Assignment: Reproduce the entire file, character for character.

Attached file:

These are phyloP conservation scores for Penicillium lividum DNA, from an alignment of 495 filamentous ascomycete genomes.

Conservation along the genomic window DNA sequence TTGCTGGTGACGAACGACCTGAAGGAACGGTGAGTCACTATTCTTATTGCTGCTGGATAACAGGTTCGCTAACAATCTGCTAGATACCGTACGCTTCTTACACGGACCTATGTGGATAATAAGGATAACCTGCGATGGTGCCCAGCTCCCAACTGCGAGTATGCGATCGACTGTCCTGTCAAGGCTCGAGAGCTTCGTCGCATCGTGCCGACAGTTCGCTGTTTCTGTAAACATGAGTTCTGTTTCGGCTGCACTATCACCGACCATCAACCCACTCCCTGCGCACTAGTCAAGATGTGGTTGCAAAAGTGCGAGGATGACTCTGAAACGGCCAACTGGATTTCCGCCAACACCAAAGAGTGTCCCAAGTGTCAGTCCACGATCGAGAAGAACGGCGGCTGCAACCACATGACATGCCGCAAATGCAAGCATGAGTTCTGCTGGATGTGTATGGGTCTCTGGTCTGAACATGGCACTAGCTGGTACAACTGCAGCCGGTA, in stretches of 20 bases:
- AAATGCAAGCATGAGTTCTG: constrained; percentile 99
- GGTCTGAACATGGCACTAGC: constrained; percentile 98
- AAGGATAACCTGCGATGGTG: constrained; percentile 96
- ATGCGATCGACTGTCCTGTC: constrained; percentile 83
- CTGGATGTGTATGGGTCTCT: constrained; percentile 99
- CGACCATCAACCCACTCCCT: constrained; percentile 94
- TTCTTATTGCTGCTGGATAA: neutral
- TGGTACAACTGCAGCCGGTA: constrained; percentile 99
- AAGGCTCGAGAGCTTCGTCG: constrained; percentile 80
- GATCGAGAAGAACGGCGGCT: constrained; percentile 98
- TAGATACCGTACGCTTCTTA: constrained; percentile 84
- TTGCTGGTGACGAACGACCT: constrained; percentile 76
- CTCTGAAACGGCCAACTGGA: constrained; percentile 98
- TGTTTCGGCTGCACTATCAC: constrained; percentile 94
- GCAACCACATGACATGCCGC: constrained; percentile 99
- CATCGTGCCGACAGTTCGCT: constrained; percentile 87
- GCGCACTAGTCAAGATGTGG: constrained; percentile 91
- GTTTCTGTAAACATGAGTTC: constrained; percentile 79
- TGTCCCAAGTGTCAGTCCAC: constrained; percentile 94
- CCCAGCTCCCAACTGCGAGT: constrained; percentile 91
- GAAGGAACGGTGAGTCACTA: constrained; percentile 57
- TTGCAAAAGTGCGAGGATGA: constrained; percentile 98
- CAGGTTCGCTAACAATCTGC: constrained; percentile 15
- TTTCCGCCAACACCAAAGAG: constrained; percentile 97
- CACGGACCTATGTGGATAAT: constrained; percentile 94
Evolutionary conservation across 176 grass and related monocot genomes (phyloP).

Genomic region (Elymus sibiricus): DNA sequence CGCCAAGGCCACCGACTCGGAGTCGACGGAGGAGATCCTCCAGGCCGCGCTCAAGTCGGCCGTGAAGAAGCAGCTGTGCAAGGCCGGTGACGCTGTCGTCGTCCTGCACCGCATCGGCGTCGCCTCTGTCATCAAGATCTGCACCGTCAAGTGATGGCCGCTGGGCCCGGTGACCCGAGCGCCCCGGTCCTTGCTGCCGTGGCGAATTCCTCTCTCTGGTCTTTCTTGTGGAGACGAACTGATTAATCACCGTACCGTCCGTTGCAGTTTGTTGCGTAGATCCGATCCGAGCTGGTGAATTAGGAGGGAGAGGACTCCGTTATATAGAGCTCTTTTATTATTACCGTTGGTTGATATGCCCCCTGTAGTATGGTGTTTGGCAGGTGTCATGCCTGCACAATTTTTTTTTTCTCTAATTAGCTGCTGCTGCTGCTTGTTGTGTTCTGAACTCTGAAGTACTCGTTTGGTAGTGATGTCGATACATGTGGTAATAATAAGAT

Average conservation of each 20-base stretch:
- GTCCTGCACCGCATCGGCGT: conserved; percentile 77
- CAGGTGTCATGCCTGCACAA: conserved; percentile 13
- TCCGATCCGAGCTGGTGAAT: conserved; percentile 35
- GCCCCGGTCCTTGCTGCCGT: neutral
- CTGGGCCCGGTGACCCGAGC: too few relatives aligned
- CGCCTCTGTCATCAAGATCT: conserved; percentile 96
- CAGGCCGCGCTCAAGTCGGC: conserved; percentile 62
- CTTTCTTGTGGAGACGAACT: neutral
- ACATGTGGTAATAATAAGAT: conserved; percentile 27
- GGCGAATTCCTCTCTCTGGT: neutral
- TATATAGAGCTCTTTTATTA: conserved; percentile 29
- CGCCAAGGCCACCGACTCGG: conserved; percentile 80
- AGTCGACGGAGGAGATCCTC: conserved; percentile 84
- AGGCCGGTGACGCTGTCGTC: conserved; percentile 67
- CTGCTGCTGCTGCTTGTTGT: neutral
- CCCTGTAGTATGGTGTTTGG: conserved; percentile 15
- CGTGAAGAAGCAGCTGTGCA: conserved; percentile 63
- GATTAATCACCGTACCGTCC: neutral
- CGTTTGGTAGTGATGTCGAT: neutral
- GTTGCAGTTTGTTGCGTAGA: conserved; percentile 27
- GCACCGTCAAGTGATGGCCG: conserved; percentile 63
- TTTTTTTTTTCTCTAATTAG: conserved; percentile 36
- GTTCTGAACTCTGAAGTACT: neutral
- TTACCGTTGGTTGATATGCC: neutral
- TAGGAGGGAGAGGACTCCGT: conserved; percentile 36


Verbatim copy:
These are phyloP conservation scores for Penicillium lividum DNA, from an alignment of 495 filamentous ascomycete genomes.

Conservation along the genomic window DNA sequence TTGCTGGTGACGAACGACCTGAAGGAACGGTGAGTCACTATTCTTATTGCTGCTGGATAACAGGTTCGCTAACAATCTGCTAGATACCGTACGCTTCTTACACGGACCTATGTGGATAATAAGGATAACCTGCGATGGTGCCCAGCTCCCAACTGCGAGTATGCGATCGACTGTCCTGTCAAGGCTCGAGAGCTTCGTCGCATCGTGCCGACAGTTCGCTGTTTCTGTAAACATGAGTTCTGTTTCGGCTGCACTATCACCGACCATCAACCCACTCCCTGCGCACTAGTCAAGATGTGGTTGCAAAAGTGCGAGGATGACTCTGAAACGGCCAACTGGATTTCCGCCAACACCAAAGAGTGTCCCAAGTGTCAGTCCACGATCGAGAAGAACGGCGGCTGCAACCACATGACATGCCGCAAATGCAAGCATGAGTTCTGCTGGATGTGTATGGGTCTCTGGTCTGAACATGGCACTAGCTGGTACAACTGCAGCCGGTA, in stretches of 20 bases:
- AAATGCAAGCATGAGTTCTG: constrained; percentile 99
- GGTCTGAACATGGCACTAGC: constrained; percentile 98
- AAGGATAACCTGCGATGGTG: constrained; percentile 96
- ATGCGATCGACTGTCCTGTC: constrained; percentile 83
- CTGGATGTGTATGGGTCTCT: constrained; percentile 99
- CGACCATCAACCCACTCCCT: constrained; percentile 94
- TTCTTATTGCTGCTGGATAA: neutral
- TGGTACAACTGCAGCCGGTA: constrained; percentile 99
- AAGGCTCGAGAGCTTCGTCG: constrained; percentile 80
- GATCGAGAAGAACGGCGGCT: constrained; percentile 98
- TAGATACCGTACGCTTCTTA: constrained; percentile 84
- TTGCTGGTGACGAACGACCT: constrained; percentile 76
- CTCTGAAACGGCCAACTGGA: constrained; percentile 98
- TGTTTCGGCTGCACTATCAC: constrained; percentile 94
- GCAACCACATGACATGCCGC: constrained; percentile 99
- CATCGTGCCGACAGTTCGCT: constrained; percentile 87
- GCGCACTAGTCAAGATGTGG: constrained; percentile 91
- GTTTCTGTAAACATGAGTTC: constrained; percentile 79
- TGTCCCAAGTGTCAGTCCAC: constrained; percentile 94
- CCCAGCTCCCAACTGCGAGT: constrained; percentile 91
- GAAGGAACGGTGAGTCACTA: constrained; percentile 57
- TTGCAAAAGTGCGAGGATGA: constrained; percentile 98
- CAGGTTCGCTAACAATCTGC: constrained; percentile 15
- TTTCCGCCAACACCAAAGAG: constrained; percentile 97
- CACGGACCTATGTGGATAAT: constrained; percentile 94
Evolutionary conservation across 176 grass and related monocot genomes (phyloP).

Genomic region (Elymus sibiricus): DNA sequence CGCCAAGGCCACCGACTCGGAGTCGACGGAGGAGATCCTCCAGGCCGCGCTCAAGTCGGCCGTGAAGAAGCAGCTGTGCAAGGCCGGTGACGCTGTCGTCGTCCTGCACCGCATCGGCGTCGCCTCTGTCATCAAGATCTGCACCGTCAAGTGATGGCCGCTGGGCCCGGTGACCCGAGCGCCCCGGTCCTTGCTGCCGTGGCGAATTCCTCTCTCTGGTCTTTCTTGTGGAGACGAACTGATTAATCACCGTACCGTCCGTTGCAGTTTGTTGCGTAGATCCGATCCGAGCTGGTGAATTAGGAGGGAGAGGACTCCGTTATATAGAGCTCTTTTATTATTACCGTTGGTTGATATGCCCCCTGTAGTATGGTGTTTGGCAGGTGTCATGCCTGCACAATTTTTTTTTTCTCTAATTAGCTGCTGCTGCTGCTTGTTGTGTTCTGAACTCTGAAGTACTCGTTTGGTAGTGATGTCGATACATGTGGTAATAATAAGAT

Average conservation of each 20-base stretch:
- GTCCTGCACCGCATCGGCGT: conserved; percentile 77
- CAGGTGTCATGCCTGCACAA: conserved; percentile 13
- TCCGATCCGAGCTGGTGAAT: conserved; percentile 35
- GCCCCGGTCCTTGCTGCCGT: neutral
- CTGGGCCCGGTGACCCGAGC: too few relatives aligned
- CGCCTCTGTCATCAAGATCT: conserved; percentile 96
- CAGGCCGCGCTCAAGTCGGC: conserved; percentile 62
- CTTTCTTGTGGAGACGAACT: neutral
- ACATGTGGTAATAATAAGAT: conserved; percentile 27
- GGCGAATTCCTCTCTCTGGT: neutral
- TATATAGAGCTCTTTTATTA: conserved; percentile 29
- CGCCAAGGCCACCGACTCGG: conserved; percentile 80
- AGTCGACGGAGGAGATCCTC: conserved; percentile 84
- AGGCCGGTGACGCTGTCGTC: conserved; percentile 67
- CTGCTGCTGCTGCTTGTTGT: neutral
- CCCTGTAGTATGGTGTTTGG: conserved; percentile 15
- CGTGAAGAAGCAGCTGTGCA: conserved; percentile 63
- GATTAATCACCGTACCGTCC: neutral
- CGTTTGGTAGTGATGTCGAT: neutral
- GTTGCAGTTTGTTGCGTAGA: conserved; percentile 27
- GCACCGTCAAGTGATGGCCG: conserved; percentile 63
- TTTTTTTTTTCTCTAATTAG: conserved; percentile 36
- GTTCTGAACTCTGAAGTACT: neutral
- TTACCGTTGGTTGATATGCC: neutral
- TAGGAGGGAGAGGACTCCGT: conserved; percentile 36